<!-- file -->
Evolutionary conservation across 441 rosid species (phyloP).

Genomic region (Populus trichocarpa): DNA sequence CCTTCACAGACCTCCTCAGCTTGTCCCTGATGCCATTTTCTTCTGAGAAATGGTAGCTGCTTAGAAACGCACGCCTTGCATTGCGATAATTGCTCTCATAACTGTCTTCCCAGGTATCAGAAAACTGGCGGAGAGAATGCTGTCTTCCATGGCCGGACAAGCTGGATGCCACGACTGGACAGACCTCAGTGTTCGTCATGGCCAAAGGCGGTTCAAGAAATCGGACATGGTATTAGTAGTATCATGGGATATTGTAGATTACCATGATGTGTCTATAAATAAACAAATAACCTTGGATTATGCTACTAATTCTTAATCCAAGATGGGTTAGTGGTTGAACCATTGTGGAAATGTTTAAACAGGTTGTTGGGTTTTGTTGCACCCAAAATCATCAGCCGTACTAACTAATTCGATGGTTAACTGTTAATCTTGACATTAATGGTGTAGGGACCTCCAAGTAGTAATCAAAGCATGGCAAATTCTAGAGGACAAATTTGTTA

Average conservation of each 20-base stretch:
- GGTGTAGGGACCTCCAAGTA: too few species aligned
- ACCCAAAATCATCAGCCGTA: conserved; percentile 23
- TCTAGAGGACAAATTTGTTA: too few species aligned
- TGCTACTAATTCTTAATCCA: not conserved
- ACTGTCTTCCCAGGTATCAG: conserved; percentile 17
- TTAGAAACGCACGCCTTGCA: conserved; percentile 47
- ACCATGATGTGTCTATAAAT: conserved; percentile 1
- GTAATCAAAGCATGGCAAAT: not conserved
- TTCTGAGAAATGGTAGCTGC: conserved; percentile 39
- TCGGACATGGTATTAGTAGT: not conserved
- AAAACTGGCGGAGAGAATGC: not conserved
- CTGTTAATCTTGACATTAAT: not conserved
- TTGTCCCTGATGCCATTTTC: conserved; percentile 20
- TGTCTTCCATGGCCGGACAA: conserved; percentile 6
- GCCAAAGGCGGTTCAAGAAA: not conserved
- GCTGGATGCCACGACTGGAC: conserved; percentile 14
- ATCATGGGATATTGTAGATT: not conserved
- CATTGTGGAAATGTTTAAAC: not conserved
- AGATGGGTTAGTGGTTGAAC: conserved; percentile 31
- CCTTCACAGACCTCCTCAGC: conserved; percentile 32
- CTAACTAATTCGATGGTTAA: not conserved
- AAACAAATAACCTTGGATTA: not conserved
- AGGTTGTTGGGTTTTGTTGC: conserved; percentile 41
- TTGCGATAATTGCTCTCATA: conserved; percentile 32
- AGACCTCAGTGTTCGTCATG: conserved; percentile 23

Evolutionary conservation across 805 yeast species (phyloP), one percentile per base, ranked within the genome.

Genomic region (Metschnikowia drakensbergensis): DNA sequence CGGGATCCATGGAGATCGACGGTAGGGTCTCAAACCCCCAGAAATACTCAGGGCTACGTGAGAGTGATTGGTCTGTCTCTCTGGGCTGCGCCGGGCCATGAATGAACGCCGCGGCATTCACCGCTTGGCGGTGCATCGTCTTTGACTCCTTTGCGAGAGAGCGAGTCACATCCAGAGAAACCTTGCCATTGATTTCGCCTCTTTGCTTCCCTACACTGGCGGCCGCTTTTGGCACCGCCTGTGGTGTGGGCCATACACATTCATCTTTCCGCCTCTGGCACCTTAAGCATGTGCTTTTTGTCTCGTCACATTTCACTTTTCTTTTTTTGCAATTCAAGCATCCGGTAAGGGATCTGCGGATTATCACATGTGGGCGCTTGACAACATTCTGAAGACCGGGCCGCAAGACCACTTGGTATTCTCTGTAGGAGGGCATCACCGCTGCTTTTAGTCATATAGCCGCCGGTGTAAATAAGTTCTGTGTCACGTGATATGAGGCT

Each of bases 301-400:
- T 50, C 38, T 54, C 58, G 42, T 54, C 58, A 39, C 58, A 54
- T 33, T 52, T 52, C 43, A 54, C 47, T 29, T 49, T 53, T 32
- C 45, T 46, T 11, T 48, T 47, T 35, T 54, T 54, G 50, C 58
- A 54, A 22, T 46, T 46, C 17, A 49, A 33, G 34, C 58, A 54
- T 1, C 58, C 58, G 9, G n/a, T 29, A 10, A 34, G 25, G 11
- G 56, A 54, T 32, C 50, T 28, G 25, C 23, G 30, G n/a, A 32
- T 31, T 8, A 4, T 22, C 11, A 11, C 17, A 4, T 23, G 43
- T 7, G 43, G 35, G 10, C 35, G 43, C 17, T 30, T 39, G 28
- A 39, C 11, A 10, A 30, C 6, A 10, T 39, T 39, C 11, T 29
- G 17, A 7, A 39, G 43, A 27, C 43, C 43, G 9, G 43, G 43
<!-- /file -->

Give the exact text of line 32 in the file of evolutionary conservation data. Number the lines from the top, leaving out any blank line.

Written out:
- T 50, C 38, T 54, C 58, G 42, T 54, C 58, A 39, C 58, A 54